". . . But the past does not exist independently from the present. Indeed, the past is only past because there is a present, just as I can point to something over there only because I am here. But nothing is inherently over there or here. In that sense, the past has no content. The past -- or more accurately, pastness -- is a position. Thus, in no way can we identify the past as past." p. 15

". . . But we may want to keep in mind that deeds and words are not as distinguishable as often we presume. History does not belong only to its narrators, professional or amateur. While some of us debate what history is or was, others take it into their own hands." p. 153

Silencing the Past: Power and the Production of History (1995) by Michel-Rolph Trouillot

Sunday, March 29, 2009

The First Day of Spring Is Already Nine Days In the Past!

Can you believe that the first day of spring was on the 20th, a week ago Friday? The Hudson River Tide Race is my urban version of suburban relaxation in the backyard. I did my first River Walk of 2009 last Sunday. I got in the second River Walk of 2009 yesterday. Even in seven days there are high signs of seasonal progress. The rust and green haze made of swelling buds on trees and bushes was visible in long distance landscape view yesterday, whereas last Sunday it wasn't there. Last weekend, the lavender mist of pasque flowers, crocus and minature iris hadn't spread over the small brown lawns and undergrowth of the gardens facing the river side.

I walked the river all way to the bottom of the island for the first time this year, and walked back too, spying out the subtle, early signs of spring. The most blatant sign of spring is the Teal drake who chases away other drakes from the female Teal who has taken placid residence in the Koi pool of the River park. The Koi were out too, which last Sunday they still weren't. Each year they get larger. I remember when the pool was constructed, before it was stocked with the fishes. The small ones are inevitably eaten now that the local fishing fowls have discovered the pool too. The larger the survivors grow, the fewer new ones are restocked.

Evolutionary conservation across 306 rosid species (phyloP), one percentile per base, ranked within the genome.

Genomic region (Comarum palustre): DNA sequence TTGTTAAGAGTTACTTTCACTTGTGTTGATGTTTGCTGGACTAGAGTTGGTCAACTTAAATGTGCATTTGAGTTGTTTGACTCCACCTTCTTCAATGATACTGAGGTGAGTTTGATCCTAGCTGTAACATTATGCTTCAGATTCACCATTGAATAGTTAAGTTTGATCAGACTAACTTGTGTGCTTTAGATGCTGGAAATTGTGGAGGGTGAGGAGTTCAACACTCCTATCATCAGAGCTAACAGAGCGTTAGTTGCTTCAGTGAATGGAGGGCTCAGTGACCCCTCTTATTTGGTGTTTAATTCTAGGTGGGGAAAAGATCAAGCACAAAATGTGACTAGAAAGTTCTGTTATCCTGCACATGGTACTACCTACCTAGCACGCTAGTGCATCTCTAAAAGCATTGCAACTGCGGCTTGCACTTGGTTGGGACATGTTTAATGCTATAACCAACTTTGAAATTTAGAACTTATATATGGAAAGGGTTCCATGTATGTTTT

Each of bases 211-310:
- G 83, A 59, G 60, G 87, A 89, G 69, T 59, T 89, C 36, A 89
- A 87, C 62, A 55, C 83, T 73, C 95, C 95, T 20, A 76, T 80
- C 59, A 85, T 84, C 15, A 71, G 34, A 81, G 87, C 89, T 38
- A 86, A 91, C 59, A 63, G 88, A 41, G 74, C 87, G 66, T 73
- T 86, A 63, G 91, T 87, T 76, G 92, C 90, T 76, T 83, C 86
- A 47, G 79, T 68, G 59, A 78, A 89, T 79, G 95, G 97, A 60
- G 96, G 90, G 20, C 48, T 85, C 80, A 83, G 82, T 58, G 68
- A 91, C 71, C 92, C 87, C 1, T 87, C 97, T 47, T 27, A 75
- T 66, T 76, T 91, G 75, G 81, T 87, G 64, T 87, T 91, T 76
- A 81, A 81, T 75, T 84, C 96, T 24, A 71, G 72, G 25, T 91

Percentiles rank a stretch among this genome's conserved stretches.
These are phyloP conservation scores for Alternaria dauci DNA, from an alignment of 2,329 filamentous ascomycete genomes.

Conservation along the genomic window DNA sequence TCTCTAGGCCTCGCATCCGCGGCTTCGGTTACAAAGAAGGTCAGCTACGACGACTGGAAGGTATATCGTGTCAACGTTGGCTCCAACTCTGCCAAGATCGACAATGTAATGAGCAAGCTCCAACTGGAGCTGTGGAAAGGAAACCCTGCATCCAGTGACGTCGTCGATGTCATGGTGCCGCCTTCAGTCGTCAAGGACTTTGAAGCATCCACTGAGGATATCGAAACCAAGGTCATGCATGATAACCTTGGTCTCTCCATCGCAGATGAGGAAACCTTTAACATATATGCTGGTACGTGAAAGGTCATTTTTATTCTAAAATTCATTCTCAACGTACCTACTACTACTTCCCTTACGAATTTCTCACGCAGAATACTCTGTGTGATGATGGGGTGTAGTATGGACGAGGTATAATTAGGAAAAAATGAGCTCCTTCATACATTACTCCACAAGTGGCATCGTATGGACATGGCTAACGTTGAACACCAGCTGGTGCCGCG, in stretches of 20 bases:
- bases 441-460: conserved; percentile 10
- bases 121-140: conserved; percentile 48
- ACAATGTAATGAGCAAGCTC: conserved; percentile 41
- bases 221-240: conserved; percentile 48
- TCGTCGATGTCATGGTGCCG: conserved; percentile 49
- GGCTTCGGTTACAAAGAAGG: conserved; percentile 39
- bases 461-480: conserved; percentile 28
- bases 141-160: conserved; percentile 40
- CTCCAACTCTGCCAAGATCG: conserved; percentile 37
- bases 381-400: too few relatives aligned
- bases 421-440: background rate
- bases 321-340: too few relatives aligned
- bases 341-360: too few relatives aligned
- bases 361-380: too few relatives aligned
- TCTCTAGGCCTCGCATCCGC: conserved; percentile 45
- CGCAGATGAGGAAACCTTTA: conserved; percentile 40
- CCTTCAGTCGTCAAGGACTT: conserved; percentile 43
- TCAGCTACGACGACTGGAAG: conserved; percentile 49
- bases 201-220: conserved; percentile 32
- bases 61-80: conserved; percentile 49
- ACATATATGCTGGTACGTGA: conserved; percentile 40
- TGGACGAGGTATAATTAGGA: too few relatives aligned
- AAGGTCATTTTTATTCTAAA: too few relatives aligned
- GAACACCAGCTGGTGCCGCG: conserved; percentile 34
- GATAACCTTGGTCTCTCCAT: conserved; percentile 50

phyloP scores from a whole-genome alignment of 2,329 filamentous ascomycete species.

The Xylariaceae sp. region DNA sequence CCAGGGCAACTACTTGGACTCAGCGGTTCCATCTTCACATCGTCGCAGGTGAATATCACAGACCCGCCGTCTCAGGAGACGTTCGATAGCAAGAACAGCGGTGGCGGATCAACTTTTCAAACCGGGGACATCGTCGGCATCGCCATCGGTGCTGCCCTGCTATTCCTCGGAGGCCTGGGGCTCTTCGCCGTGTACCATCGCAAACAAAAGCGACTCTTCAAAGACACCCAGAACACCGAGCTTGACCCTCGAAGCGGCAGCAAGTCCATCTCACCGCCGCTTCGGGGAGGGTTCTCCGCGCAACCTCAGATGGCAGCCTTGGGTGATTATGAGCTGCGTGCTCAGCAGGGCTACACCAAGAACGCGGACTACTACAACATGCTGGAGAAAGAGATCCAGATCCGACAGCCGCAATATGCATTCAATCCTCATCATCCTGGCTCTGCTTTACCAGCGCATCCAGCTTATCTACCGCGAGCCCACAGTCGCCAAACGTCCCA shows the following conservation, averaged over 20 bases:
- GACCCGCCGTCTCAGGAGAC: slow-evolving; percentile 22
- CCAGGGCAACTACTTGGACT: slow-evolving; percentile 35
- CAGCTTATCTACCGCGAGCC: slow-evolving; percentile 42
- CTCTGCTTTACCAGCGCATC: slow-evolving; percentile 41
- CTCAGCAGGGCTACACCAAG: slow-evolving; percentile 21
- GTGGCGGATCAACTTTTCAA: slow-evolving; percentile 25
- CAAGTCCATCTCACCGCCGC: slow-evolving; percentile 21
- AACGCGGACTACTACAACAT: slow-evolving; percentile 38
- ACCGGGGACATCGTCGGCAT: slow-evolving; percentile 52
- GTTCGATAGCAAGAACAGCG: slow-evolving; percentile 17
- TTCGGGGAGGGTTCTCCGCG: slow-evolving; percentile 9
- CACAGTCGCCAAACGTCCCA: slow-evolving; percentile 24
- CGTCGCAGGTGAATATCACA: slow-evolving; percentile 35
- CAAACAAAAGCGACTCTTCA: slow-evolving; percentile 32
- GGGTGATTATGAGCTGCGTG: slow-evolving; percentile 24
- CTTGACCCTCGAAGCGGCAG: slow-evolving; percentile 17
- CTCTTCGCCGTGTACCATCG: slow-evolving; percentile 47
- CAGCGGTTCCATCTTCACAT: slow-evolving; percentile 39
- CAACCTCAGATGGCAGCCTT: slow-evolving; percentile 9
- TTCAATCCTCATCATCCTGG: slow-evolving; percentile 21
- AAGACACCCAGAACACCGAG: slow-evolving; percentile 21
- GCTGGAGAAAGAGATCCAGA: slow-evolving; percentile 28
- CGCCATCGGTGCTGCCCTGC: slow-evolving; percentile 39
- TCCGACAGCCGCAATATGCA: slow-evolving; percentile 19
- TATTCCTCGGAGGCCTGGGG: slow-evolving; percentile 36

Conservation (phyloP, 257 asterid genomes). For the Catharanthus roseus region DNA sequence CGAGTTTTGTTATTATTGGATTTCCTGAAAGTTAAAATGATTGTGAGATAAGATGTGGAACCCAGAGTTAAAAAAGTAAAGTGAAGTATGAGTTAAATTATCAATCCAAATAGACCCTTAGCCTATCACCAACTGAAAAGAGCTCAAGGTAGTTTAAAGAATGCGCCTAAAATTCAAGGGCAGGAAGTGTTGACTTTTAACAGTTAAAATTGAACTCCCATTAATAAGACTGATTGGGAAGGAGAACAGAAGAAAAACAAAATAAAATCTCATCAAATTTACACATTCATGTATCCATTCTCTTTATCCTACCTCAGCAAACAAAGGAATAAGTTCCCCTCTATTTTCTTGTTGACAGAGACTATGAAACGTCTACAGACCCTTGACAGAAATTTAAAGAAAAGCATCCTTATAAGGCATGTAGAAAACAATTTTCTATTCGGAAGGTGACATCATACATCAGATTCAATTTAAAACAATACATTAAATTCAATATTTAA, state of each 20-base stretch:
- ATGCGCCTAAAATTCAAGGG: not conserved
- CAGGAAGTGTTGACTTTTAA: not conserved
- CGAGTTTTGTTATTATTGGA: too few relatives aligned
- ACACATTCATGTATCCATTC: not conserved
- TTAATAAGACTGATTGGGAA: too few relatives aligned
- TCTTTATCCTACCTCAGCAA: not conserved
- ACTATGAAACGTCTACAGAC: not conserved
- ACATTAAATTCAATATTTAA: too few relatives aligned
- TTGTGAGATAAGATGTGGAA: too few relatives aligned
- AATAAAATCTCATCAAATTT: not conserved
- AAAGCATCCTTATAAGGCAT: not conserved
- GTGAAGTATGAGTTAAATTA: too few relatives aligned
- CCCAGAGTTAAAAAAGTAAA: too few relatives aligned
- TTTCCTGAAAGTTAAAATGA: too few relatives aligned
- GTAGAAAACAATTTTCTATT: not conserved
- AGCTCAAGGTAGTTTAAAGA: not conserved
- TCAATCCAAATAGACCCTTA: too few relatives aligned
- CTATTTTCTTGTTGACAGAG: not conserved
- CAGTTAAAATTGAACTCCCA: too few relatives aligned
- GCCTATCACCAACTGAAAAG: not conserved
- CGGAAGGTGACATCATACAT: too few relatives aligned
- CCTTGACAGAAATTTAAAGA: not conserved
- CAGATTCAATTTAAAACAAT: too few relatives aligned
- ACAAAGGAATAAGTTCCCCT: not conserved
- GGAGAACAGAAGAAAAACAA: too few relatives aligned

The non-migrating geese who wish take over the lawns of all the parks have been thwarted to a degree by a winter's tarp covering those of the River park. A flock of these geese, no doubt taking a break from wrecking planes at the Newark Airport, honked indignantly about the tarps, complaining, complaining, complaining. These geese manage to out-complain our demanding, indulged, over-weight squirrels. But yesterday's squirrels are skinny, presumably the males, out foraging for the nursing females, tucked up in the many squirrel nests still visible in the unleafed tree branches.

It started off pleasantly, this walk, but it got overcast again about a quarter along, and the wind came up. As I was on the edge of the river, the change in temperature was noticable. This walk, performed with brisk speed, for about 2 and half hours, left me so limp by the time I got home again, it felt as though I'd taken a massive dose of valium. I've never had valium in my life, though so I'm only imagining this is what it would be like.

I regret not taking the camera. But then, with the overcast the great light was gone. And anyway, with the the camera, I wouldn't have seen as much

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